Nevertheless, the Italians have reason to make the claim that Bergonzoli died at the head of his men. Italian morale is obviously in desperate condition, and for the simple soldiers in the ranks, the simple men and women in the streets, a desertion for any reason will still be nakedly a desertion and so cause for great resentment and bitterness.

Electric Whiskers will have to stay out of sight for awhile.

A Buyer

His Mexican Activities Call for an Inquiry

Mr. William Rhodes Davis bitterly and loudly demanded an investigation by the Wheeler Committee when Senator Josh Lee impugned his patriotism in connection with the claims of Davis and Verne Marshall that Davis had brought an agenda for a "just and honorable peace" from the Nazis to Washington--only to be spurned by Roosevelt.

But Davis is in for having his patriotism questioned by people of heavier calibre than Josh Lee if the inferences in a special cable to the New York Times from its correspondent, Arnaldo Cortesi, in Mexico City are borne out.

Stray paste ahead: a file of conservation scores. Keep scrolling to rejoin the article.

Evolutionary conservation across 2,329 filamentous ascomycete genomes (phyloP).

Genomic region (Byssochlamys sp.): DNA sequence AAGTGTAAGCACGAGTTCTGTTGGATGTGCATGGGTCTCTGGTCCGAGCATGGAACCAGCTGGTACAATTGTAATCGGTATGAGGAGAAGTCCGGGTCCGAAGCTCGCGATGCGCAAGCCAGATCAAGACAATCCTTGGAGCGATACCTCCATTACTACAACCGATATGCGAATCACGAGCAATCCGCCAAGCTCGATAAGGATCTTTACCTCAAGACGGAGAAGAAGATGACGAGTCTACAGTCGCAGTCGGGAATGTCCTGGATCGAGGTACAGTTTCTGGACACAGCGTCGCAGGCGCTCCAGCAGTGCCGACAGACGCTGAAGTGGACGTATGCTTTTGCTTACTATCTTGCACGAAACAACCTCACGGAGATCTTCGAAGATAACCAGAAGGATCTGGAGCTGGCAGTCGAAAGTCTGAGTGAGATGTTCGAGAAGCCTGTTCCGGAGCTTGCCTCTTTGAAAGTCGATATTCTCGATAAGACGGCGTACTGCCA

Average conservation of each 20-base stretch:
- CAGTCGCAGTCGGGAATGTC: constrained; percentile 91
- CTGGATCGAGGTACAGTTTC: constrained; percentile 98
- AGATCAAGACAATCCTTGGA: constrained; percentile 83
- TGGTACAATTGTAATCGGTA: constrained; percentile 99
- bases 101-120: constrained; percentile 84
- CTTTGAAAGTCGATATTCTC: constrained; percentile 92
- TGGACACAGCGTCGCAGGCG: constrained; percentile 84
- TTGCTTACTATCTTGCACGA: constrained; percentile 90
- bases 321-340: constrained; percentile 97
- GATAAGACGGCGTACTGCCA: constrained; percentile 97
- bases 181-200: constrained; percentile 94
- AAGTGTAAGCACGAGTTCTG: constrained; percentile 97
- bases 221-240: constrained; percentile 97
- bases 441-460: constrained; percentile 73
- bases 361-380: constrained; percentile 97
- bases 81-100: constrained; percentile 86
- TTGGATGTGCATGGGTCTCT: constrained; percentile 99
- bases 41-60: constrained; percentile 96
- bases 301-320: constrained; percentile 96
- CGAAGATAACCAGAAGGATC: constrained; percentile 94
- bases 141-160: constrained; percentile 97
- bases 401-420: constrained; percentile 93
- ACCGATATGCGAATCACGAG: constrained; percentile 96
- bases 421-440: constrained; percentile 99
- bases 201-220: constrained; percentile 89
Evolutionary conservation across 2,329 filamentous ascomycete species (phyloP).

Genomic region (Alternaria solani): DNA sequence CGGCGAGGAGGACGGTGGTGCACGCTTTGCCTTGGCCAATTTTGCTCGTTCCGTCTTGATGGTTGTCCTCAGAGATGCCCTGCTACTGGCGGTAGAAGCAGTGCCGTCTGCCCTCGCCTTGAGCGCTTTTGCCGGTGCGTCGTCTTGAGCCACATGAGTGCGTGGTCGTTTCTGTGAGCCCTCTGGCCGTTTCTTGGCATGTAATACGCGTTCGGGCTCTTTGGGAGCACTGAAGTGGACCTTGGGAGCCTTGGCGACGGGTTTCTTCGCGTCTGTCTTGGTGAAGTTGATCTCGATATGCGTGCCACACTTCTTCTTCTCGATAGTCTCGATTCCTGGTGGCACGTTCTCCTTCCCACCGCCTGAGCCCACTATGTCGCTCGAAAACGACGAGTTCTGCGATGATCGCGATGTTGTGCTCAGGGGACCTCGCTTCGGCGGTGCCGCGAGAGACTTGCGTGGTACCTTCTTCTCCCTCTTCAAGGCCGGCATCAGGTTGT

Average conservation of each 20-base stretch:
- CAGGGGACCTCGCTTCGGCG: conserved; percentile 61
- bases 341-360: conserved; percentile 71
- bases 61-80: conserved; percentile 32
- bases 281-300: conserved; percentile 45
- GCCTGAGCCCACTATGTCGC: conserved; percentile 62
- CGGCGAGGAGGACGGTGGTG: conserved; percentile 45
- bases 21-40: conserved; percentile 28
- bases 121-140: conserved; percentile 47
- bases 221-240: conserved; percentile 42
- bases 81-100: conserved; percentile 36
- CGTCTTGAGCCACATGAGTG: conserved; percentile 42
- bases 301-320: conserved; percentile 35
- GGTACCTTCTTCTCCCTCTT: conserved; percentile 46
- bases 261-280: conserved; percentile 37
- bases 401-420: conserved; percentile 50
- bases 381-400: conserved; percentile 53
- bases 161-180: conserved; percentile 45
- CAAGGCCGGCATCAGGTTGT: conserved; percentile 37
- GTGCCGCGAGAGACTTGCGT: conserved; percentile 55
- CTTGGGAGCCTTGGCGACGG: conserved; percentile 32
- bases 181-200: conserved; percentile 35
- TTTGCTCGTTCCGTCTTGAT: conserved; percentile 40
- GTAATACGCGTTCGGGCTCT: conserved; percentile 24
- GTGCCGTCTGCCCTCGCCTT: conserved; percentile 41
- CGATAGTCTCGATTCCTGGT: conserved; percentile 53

Cortesi reports that Davis is expected in Mexico shortly to negotiate for control of mines yielding such essential war metals as mercury, tungsten, and molybdenum. And he quotes one informant as saying that Davis has been in the Mexican market for one ton of mercury--a vast amount--per week. And goes on:

The ultimate destination of the metals that Mr. Davis is said to be in the market for is unknown, but it is no secret that in recent months considerable quantities of war materials have been finding their way to Germany via Manzanillo (Mexico) and Vladivostok (Russia) in Japanese vessels and thence by Trans-Siberian Railroad. The traffic has been especially heavy in mercury...

This is not proved on Davis, mind you. And until it is, he is entitled to the benefit of the doubt. But the matter is obviously so serious that it deserves to be investigated thoroughly, and by somebody who is not the bitter-end isolationist Burton Wheeler is. There is only one possible word which could be used to describe any American who would sell the Nazis essential war materials now, with the national policy of this country and our relations with the Nazis what they are. That word is the antithesis of patriotism.